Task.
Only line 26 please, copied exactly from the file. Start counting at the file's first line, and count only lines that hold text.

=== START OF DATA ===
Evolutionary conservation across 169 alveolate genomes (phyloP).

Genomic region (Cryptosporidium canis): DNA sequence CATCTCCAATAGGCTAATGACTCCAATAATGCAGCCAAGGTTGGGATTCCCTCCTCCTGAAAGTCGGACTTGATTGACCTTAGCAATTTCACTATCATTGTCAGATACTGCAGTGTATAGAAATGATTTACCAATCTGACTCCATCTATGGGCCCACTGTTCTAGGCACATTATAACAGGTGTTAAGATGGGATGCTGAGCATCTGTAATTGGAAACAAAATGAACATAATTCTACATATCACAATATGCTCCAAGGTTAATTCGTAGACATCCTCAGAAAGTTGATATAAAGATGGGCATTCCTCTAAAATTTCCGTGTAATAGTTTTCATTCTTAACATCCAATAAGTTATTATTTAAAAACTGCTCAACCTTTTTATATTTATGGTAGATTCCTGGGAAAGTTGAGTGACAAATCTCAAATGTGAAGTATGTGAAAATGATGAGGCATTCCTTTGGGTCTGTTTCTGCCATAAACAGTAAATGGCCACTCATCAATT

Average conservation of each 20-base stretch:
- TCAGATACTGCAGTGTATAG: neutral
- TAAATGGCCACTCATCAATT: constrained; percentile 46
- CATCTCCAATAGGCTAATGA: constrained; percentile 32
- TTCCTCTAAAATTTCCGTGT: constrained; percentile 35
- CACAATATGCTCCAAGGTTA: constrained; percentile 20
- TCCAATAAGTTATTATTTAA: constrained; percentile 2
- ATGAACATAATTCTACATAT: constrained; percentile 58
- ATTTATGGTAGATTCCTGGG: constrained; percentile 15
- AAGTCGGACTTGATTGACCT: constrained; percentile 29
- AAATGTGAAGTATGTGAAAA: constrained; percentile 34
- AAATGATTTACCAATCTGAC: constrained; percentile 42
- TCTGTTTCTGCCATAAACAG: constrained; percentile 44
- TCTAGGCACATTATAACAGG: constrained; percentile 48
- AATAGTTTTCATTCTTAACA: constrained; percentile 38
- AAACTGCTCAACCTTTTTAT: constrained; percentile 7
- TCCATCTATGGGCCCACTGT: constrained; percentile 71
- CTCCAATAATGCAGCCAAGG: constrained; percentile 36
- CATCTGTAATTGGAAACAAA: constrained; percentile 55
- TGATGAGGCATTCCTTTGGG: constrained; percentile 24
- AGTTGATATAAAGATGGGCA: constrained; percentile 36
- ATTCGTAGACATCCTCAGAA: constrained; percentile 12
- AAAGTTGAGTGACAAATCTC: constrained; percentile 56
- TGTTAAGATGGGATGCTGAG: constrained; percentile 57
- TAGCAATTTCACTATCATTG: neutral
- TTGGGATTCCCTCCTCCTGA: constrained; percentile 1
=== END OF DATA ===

- TGTTAAGATGGGATGCTGAG: constrained; percentile 57